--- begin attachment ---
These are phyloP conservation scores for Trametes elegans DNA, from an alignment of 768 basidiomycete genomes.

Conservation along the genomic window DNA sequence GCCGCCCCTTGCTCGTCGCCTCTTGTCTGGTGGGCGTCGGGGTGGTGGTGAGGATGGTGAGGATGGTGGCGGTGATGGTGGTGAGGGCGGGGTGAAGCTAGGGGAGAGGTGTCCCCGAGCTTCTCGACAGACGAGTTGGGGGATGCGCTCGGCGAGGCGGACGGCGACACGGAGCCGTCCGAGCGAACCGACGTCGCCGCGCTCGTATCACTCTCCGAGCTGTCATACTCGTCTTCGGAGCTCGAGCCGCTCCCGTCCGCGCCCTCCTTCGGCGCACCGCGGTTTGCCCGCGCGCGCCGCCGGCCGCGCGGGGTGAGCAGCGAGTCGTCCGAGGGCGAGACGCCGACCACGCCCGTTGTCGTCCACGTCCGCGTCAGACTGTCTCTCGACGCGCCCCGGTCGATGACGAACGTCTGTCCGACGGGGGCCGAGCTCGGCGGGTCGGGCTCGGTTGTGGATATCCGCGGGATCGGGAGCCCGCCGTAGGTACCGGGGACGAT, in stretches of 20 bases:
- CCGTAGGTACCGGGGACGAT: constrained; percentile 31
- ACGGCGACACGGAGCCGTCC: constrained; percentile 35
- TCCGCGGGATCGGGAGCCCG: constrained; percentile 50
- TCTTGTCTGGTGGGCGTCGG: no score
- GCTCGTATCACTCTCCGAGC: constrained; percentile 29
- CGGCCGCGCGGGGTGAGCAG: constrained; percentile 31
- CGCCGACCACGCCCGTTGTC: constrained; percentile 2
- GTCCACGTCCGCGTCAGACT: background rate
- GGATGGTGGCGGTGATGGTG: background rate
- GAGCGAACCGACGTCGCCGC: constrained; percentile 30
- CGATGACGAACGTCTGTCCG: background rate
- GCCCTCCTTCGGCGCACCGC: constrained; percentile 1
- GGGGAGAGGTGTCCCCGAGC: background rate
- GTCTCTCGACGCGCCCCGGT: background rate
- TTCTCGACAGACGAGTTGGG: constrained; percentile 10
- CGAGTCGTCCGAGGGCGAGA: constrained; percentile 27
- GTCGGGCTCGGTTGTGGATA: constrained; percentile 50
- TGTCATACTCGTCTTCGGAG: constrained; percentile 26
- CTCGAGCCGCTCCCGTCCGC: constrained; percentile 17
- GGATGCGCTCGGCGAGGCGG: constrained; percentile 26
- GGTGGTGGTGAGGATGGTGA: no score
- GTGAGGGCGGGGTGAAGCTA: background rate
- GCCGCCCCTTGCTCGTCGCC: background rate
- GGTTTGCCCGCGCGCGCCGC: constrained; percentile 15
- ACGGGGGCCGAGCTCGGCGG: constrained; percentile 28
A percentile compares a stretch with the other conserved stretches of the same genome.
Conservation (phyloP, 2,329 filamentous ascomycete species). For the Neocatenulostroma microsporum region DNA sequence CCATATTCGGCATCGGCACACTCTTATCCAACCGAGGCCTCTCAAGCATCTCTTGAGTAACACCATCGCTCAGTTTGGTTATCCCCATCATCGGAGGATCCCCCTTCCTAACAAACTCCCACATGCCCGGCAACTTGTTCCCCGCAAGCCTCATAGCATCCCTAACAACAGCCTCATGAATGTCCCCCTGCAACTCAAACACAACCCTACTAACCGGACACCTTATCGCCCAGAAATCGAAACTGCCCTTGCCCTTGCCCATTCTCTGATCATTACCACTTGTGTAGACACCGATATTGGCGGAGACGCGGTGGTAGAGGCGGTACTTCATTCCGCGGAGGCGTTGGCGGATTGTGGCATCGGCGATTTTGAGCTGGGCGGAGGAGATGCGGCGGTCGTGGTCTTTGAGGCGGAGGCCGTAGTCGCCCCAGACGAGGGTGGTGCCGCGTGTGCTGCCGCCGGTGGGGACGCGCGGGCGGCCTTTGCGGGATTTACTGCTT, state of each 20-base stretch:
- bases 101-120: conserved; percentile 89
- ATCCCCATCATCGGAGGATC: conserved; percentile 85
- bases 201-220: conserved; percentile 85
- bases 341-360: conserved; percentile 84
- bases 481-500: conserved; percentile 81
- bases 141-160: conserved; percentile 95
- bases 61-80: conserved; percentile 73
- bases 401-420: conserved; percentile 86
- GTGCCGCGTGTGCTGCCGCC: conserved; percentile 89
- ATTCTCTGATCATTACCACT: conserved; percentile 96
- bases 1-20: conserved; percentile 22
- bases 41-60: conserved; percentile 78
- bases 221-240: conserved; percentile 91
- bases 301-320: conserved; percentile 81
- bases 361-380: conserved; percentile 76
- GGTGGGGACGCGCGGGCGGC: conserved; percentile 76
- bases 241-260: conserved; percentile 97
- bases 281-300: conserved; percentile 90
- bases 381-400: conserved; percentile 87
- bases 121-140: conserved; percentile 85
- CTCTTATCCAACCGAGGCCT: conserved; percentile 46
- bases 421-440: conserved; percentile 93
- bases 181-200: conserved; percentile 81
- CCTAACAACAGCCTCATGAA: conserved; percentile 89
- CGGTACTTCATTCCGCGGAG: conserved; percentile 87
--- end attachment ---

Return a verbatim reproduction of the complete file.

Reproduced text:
These are phyloP conservation scores for Trametes elegans DNA, from an alignment of 768 basidiomycete genomes.

Conservation along the genomic window DNA sequence GCCGCCCCTTGCTCGTCGCCTCTTGTCTGGTGGGCGTCGGGGTGGTGGTGAGGATGGTGAGGATGGTGGCGGTGATGGTGGTGAGGGCGGGGTGAAGCTAGGGGAGAGGTGTCCCCGAGCTTCTCGACAGACGAGTTGGGGGATGCGCTCGGCGAGGCGGACGGCGACACGGAGCCGTCCGAGCGAACCGACGTCGCCGCGCTCGTATCACTCTCCGAGCTGTCATACTCGTCTTCGGAGCTCGAGCCGCTCCCGTCCGCGCCCTCCTTCGGCGCACCGCGGTTTGCCCGCGCGCGCCGCCGGCCGCGCGGGGTGAGCAGCGAGTCGTCCGAGGGCGAGACGCCGACCACGCCCGTTGTCGTCCACGTCCGCGTCAGACTGTCTCTCGACGCGCCCCGGTCGATGACGAACGTCTGTCCGACGGGGGCCGAGCTCGGCGGGTCGGGCTCGGTTGTGGATATCCGCGGGATCGGGAGCCCGCCGTAGGTACCGGGGACGAT, in stretches of 20 bases:
- CCGTAGGTACCGGGGACGAT: constrained; percentile 31
- ACGGCGACACGGAGCCGTCC: constrained; percentile 35
- TCCGCGGGATCGGGAGCCCG: constrained; percentile 50
- TCTTGTCTGGTGGGCGTCGG: no score
- GCTCGTATCACTCTCCGAGC: constrained; percentile 29
- CGGCCGCGCGGGGTGAGCAG: constrained; percentile 31
- CGCCGACCACGCCCGTTGTC: constrained; percentile 2
- GTCCACGTCCGCGTCAGACT: background rate
- GGATGGTGGCGGTGATGGTG: background rate
- GAGCGAACCGACGTCGCCGC: constrained; percentile 30
- CGATGACGAACGTCTGTCCG: background rate
- GCCCTCCTTCGGCGCACCGC: constrained; percentile 1
- GGGGAGAGGTGTCCCCGAGC: background rate
- GTCTCTCGACGCGCCCCGGT: background rate
- TTCTCGACAGACGAGTTGGG: constrained; percentile 10
- CGAGTCGTCCGAGGGCGAGA: constrained; percentile 27
- GTCGGGCTCGGTTGTGGATA: constrained; percentile 50
- TGTCATACTCGTCTTCGGAG: constrained; percentile 26
- CTCGAGCCGCTCCCGTCCGC: constrained; percentile 17
- GGATGCGCTCGGCGAGGCGG: constrained; percentile 26
- GGTGGTGGTGAGGATGGTGA: no score
- GTGAGGGCGGGGTGAAGCTA: background rate
- GCCGCCCCTTGCTCGTCGCC: background rate
- GGTTTGCCCGCGCGCGCCGC: constrained; percentile 15
- ACGGGGGCCGAGCTCGGCGG: constrained; percentile 28
A percentile compares a stretch with the other conserved stretches of the same genome.
Conservation (phyloP, 2,329 filamentous ascomycete species). For the Neocatenulostroma microsporum region DNA sequence CCATATTCGGCATCGGCACACTCTTATCCAACCGAGGCCTCTCAAGCATCTCTTGAGTAACACCATCGCTCAGTTTGGTTATCCCCATCATCGGAGGATCCCCCTTCCTAACAAACTCCCACATGCCCGGCAACTTGTTCCCCGCAAGCCTCATAGCATCCCTAACAACAGCCTCATGAATGTCCCCCTGCAACTCAAACACAACCCTACTAACCGGACACCTTATCGCCCAGAAATCGAAACTGCCCTTGCCCTTGCCCATTCTCTGATCATTACCACTTGTGTAGACACCGATATTGGCGGAGACGCGGTGGTAGAGGCGGTACTTCATTCCGCGGAGGCGTTGGCGGATTGTGGCATCGGCGATTTTGAGCTGGGCGGAGGAGATGCGGCGGTCGTGGTCTTTGAGGCGGAGGCCGTAGTCGCCCCAGACGAGGGTGGTGCCGCGTGTGCTGCCGCCGGTGGGGACGCGCGGGCGGCCTTTGCGGGATTTACTGCTT, state of each 20-base stretch:
- bases 101-120: conserved; percentile 89
- ATCCCCATCATCGGAGGATC: conserved; percentile 85
- bases 201-220: conserved; percentile 85
- bases 341-360: conserved; percentile 84
- bases 481-500: conserved; percentile 81
- bases 141-160: conserved; percentile 95
- bases 61-80: conserved; percentile 73
- bases 401-420: conserved; percentile 86
- GTGCCGCGTGTGCTGCCGCC: conserved; percentile 89
- ATTCTCTGATCATTACCACT: conserved; percentile 96
- bases 1-20: conserved; percentile 22
- bases 41-60: conserved; percentile 78
- bases 221-240: conserved; percentile 91
- bases 301-320: conserved; percentile 81
- bases 361-380: conserved; percentile 76
- GGTGGGGACGCGCGGGCGGC: conserved; percentile 76
- bases 241-260: conserved; percentile 97
- bases 281-300: conserved; percentile 90
- bases 381-400: conserved; percentile 87
- bases 121-140: conserved; percentile 85
- CTCTTATCCAACCGAGGCCT: conserved; percentile 46
- bases 421-440: conserved; percentile 93
- bases 181-200: conserved; percentile 81
- CCTAACAACAGCCTCATGAA: conserved; percentile 89
- CGGTACTTCATTCCGCGGAG: conserved; percentile 87